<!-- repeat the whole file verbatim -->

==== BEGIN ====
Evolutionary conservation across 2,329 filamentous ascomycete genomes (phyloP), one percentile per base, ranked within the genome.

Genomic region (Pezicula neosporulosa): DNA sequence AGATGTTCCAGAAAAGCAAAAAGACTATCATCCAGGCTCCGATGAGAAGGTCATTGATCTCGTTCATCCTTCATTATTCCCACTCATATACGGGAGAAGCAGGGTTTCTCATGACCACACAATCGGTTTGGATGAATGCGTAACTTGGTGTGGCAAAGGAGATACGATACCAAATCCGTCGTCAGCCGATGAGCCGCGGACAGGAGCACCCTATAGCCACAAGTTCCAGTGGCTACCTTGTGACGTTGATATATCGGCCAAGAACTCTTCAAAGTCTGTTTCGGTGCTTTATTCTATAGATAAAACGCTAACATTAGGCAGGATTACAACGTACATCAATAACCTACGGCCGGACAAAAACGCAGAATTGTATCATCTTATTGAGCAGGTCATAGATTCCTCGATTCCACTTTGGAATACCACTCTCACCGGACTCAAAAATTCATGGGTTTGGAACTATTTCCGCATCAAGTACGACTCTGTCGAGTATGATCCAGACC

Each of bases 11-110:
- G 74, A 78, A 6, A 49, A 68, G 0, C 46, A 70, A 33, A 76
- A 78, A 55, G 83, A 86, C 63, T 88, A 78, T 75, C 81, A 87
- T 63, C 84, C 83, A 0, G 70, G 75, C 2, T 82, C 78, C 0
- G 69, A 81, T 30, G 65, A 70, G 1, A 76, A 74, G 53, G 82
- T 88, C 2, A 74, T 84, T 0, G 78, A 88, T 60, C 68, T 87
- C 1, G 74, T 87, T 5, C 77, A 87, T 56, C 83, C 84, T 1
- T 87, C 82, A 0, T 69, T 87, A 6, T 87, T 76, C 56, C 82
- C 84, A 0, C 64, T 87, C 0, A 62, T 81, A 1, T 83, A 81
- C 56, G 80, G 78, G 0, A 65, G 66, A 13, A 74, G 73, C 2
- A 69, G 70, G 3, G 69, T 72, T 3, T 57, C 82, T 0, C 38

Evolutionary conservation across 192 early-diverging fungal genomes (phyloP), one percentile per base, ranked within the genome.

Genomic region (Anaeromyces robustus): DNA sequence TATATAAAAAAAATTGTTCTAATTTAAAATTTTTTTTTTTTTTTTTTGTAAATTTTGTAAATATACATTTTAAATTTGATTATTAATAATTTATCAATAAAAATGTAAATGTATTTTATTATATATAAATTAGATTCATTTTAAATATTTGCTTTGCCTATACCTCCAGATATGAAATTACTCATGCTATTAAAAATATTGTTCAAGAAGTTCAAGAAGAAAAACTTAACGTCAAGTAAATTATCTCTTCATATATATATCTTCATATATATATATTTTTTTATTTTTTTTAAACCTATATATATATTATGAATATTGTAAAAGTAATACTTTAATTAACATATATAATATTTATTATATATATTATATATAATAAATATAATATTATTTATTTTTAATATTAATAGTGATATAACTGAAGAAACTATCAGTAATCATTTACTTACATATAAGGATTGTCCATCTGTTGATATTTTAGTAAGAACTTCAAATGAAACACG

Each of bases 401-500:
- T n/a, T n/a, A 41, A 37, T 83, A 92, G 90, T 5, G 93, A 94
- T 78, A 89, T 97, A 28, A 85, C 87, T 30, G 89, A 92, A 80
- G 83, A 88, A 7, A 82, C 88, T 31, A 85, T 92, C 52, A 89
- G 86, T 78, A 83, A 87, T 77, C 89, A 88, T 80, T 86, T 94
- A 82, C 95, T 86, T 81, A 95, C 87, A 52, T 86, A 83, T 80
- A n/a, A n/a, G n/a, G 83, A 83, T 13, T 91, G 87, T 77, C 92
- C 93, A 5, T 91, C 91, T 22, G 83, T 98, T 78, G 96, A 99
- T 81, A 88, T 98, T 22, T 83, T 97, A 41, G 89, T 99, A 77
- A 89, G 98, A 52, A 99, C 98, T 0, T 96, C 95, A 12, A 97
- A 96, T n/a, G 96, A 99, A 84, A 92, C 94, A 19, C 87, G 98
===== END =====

Evolutionary conservation across 2,329 filamentous ascomycete genomes (phyloP), one percentile per base, ranked within the genome.

Genomic region (Pezicula neosporulosa): DNA sequence AGATGTTCCAGAAAAGCAAAAAGACTATCATCCAGGCTCCGATGAGAAGGTCATTGATCTCGTTCATCCTTCATTATTCCCACTCATATACGGGAGAAGCAGGGTTTCTCATGACCACACAATCGGTTTGGATGAATGCGTAACTTGGTGTGGCAAAGGAGATACGATACCAAATCCGTCGTCAGCCGATGAGCCGCGGACAGGAGCACCCTATAGCCACAAGTTCCAGTGGCTACCTTGTGACGTTGATATATCGGCCAAGAACTCTTCAAAGTCTGTTTCGGTGCTTTATTCTATAGATAAAACGCTAACATTAGGCAGGATTACAACGTACATCAATAACCTACGGCCGGACAAAAACGCAGAATTGTATCATCTTATTGAGCAGGTCATAGATTCCTCGATTCCACTTTGGAATACCACTCTCACCGGACTCAAAAATTCATGGGTTTGGAACTATTTCCGCATCAAGTACGACTCTGTCGAGTATGATCCAGACC

Each of bases 11-110:
- G 74, A 78, A 6, A 49, A 68, G 0, C 46, A 70, A 33, A 76
- A 78, A 55, G 83, A 86, C 63, T 88, A 78, T 75, C 81, A 87
- T 63, C 84, C 83, A 0, G 70, G 75, C 2, T 82, C 78, C 0
- G 69, A 81, T 30, G 65, A 70, G 1, A 76, A 74, G 53, G 82
- T 88, C 2, A 74, T 84, T 0, G 78, A 88, T 60, C 68, T 87
- C 1, G 74, T 87, T 5, C 77, A 87, T 56, C 83, C 84, T 1
- T 87, C 82, A 0, T 69, T 87, A 6, T 87, T 76, C 56, C 82
- C 84, A 0, C 64, T 87, C 0, A 62, T 81, A 1, T 83, A 81
- C 56, G 80, G 78, G 0, A 65, G 66, A 13, A 74, G 73, C 2
- A 69, G 70, G 3, G 69, T 72, T 3, T 57, C 82, T 0, C 38

Evolutionary conservation across 192 early-diverging fungal genomes (phyloP), one percentile per base, ranked within the genome.

Genomic region (Anaeromyces robustus): DNA sequence TATATAAAAAAAATTGTTCTAATTTAAAATTTTTTTTTTTTTTTTTTGTAAATTTTGTAAATATACATTTTAAATTTGATTATTAATAATTTATCAATAAAAATGTAAATGTATTTTATTATATATAAATTAGATTCATTTTAAATATTTGCTTTGCCTATACCTCCAGATATGAAATTACTCATGCTATTAAAAATATTGTTCAAGAAGTTCAAGAAGAAAAACTTAACGTCAAGTAAATTATCTCTTCATATATATATCTTCATATATATATATTTTTTTATTTTTTTTAAACCTATATATATATTATGAATATTGTAAAAGTAATACTTTAATTAACATATATAATATTTATTATATATATTATATATAATAAATATAATATTATTTATTTTTAATATTAATAGTGATATAACTGAAGAAACTATCAGTAATCATTTACTTACATATAAGGATTGTCCATCTGTTGATATTTTAGTAAGAACTTCAAATGAAACACG

Each of bases 401-500:
- T n/a, T n/a, A 41, A 37, T 83, A 92, G 90, T 5, G 93, A 94
- T 78, A 89, T 97, A 28, A 85, C 87, T 30, G 89, A 92, A 80
- G 83, A 88, A 7, A 82, C 88, T 31, A 85, T 92, C 52, A 89
- G 86, T 78, A 83, A 87, T 77, C 89, A 88, T 80, T 86, T 94
- A 82, C 95, T 86, T 81, A 95, C 87, A 52, T 86, A 83, T 80
- A n/a, A n/a, G n/a, G 83, A 83, T 13, T 91, G 87, T 77, C 92
- C 93, A 5, T 91, C 91, T 22, G 83, T 98, T 78, G 96, A 99
- T 81, A 88, T 98, T 22, T 83, T 97, A 41, G 89, T 99, A 77
- A 89, G 98, A 52, A 99, C 98, T 0, T 96, C 95, A 12, A 97
- A 96, T n/a, G 96, A 99, A 84, A 92, C 94, A 19, C 87, G 98